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Div. 4 track: Newburyport breaks 10-year drought

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Div. 4 track: Newburyport breaks 10-year drought

The state relays is a true team meet, but within those team scores lie some truly stellar individual performances.

Enter Jacob Cookinham, Massachusetts’ next great shot putter.

The junior got off a personal best heave of 65 feet, 10 inches to lead Bishop Stang to the shot put relay victory at Saturday’s Div. 4 State Relays at the Reggie Lewis Center. Cookinham teamed up with Harrison Hayes and Rook Bergeron to capture gold in the shotput relay with a mark of 138-8 1/2.

“I threw my personal best (64 1/4) on Thursday,” said Cookinham, who said he ‘obsesses’ over the minute details of his own technique. “I came in today and wanted to execute my technique. Mentally I was ready and everything clicked.”

Newburyport got back to its winning ways in the boys’ competition after last winning in 2012. Head coach Brian Moore’s crew more than doubled up runner-up Austin Prep by putting up 61 points. The Cougars were second with 30 points and Dracut finished third with 28 points.

Newburyport was strong across the board. The team jumped out quick in the shuttle hurdles where the lineup of Evan Armano, Ean Hynes, Wyatt Hastings and Andrew Connelly clocked 27.32 for gold. The 8:48.62 win in the 4×800 put the Clippers ahead for good.

“We had kids doing really good and our depth was across the board,” said Moore. “This is the biggest meet of the year because it’s a true team meet.”

North Reading’s girls had a lone win in the shuttle hurdles, but were strong throughout the meet to capture the win with 47 points to top Wilmington’s 38 points. Captain Annie MacLellan ran the hurdles for the first time and joined Ella Monteleone, Kayla Hannan and Ellie Heintz for the 32.91 win. North Reading scored points in eight events on the way to victory.

“I was able to jump in and figure it out before this meet,” said MacLellan. “It was a lot of fun. We’re hoping to win the Commonwealth Athletic League meet and win states.”

Head coach Sotirios Pintopoulos was confident the team would be near the top of the team standings. “I thought we had a good shot,” he said. “This meet shows what kind of depth you have.”

Holliston’s 4×800 team moved one step closer to reaching the national championship qualifying time of 9:40 by breaking the school record with a time of 9:49.94. The talented lineup of Maggie Kuchman, Annabelle Lynch, Casey Wig and Carmen Luisi easily bettered the 10:03.69 that had stood as the school mark since 2019. The Panthers defeated Notre Dame of Hingham’s runner-up time of 10:28.78 with Luisi turning in the fastest time with her 2:21 as the anchor.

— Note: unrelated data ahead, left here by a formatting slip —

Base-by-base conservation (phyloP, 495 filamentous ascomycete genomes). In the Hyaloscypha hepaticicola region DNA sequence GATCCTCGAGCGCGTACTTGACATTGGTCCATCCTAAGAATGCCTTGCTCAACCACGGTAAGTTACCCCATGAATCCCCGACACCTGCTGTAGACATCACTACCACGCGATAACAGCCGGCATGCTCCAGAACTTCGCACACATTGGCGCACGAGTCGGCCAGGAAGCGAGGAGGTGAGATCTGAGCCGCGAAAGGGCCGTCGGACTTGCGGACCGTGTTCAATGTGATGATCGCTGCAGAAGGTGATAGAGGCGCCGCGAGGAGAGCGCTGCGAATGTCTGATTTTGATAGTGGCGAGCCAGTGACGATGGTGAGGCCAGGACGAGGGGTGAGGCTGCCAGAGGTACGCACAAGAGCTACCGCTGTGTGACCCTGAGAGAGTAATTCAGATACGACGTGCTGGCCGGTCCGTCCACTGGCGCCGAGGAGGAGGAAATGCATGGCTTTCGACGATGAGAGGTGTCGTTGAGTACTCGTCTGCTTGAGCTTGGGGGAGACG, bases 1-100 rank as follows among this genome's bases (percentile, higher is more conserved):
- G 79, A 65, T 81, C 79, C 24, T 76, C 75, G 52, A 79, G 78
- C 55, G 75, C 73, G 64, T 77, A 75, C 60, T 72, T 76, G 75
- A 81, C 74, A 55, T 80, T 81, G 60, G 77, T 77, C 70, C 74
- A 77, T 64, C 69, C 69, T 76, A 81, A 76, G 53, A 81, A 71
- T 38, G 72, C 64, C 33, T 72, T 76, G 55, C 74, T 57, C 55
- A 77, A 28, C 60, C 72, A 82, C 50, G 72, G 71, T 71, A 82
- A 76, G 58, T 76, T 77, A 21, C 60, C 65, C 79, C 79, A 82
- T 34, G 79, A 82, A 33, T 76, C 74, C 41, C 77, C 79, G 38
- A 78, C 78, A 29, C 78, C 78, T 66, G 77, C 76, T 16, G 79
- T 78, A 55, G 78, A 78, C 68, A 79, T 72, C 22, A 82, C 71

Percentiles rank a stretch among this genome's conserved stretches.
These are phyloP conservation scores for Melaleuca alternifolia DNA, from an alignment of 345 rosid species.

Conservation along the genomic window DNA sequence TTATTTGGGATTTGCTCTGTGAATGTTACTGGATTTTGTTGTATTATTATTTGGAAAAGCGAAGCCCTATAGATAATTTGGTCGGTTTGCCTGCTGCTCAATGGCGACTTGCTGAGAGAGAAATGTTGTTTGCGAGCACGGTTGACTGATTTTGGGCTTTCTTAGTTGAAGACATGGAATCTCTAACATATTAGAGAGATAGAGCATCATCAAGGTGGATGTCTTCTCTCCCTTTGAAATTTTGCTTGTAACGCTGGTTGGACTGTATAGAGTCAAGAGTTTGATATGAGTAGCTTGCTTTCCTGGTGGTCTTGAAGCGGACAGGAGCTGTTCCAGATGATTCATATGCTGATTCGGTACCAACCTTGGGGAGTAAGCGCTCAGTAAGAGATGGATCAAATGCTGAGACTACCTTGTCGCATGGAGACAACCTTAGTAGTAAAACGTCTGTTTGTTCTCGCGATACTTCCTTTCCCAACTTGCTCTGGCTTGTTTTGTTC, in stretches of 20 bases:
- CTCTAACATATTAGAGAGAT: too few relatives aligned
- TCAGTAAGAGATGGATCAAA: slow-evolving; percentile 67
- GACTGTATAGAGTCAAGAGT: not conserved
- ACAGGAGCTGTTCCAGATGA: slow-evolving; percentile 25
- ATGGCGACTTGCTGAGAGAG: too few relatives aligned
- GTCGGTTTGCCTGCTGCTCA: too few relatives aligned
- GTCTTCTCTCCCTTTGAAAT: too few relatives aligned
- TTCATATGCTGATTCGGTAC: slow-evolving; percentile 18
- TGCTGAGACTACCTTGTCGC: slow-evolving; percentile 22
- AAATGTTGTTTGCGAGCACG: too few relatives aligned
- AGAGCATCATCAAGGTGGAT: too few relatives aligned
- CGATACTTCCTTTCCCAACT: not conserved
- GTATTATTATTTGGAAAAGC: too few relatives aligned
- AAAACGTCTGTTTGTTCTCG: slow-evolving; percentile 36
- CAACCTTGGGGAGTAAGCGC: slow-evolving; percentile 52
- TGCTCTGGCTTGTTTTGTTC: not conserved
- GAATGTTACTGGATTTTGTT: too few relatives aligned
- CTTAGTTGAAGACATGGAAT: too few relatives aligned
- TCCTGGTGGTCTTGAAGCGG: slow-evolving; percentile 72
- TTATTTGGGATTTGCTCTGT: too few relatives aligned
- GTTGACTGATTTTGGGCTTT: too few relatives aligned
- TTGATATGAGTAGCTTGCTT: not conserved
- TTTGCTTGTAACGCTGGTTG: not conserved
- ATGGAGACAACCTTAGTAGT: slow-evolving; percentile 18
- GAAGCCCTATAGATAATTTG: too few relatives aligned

Holliston head coach Jenn Moreau said the girls were prepared to run fast at the midseason meet.

“Our girls were working on qualifying for nationals,” said Moreau, who had the most individual teams entered in her 11 years at Holliston. “This is a huge PR for these guys. They were looking at the school record and knew if they averaged 2:30 they could break the record.”

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Vikings’ Kevin O’Connell wants to be more than ‘just an offensive coach’

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Vikings’ Kevin O’Connell wants to be more than ‘just an offensive coach’

Kevin O’Connell was an NFL quarterback and an offensive assistant in the league for seven years before being named head coach of the Vikings. But he doesn’t want to be pigeonholed.

“( want to) be visible to the defense, let them know that I’m learning their side of the ball just as much as they are,” the first-year head coach said Wednesday during the first week of organized team activities. ”I can complement them on detailed things they can do within our coverages, within a pressure, how we stop the run, and they can look at me as not just an offensive head coach.”

O’Connell replaced Mike Zimmer, who came from the defensive side of the ball and in eight seasons gave his offensive coordinator lots of leeway. O’Connell, who turns 37 next Wednesday, said it’s “really important” to him for defensive players and those on special teams to know he’s also invested in those aspects of the game.

With that in mind, Vikings linebacker Eric Kendricks was asked if he thinks of O’Connell as more than just an offensive coach.

“He definitely knows what’s going on, but I don’t think he can fairly say that,” Kendricks said with a laugh. “He’s definitely an offensive coach. He definitely wants to light us up on defense, but that’s only going to get us better on defense.”

Kendricks said O’Connell can be valuable working with the defense.

“I notice from him watching film and him going over film on the defensive side of things, he kind of goes over what the offense’s mindset or mind frame is as he’s talking about the defense,” Kendricks said.

DIVERSITY SUMMIT

From Wednesday through Friday, the Vikings are hosting a diversity coaching summit at the TCO Performance Center. It is being attended by 12 young coaches, 11 from colleges, with the intention being to groom them for possible future NFL jobs.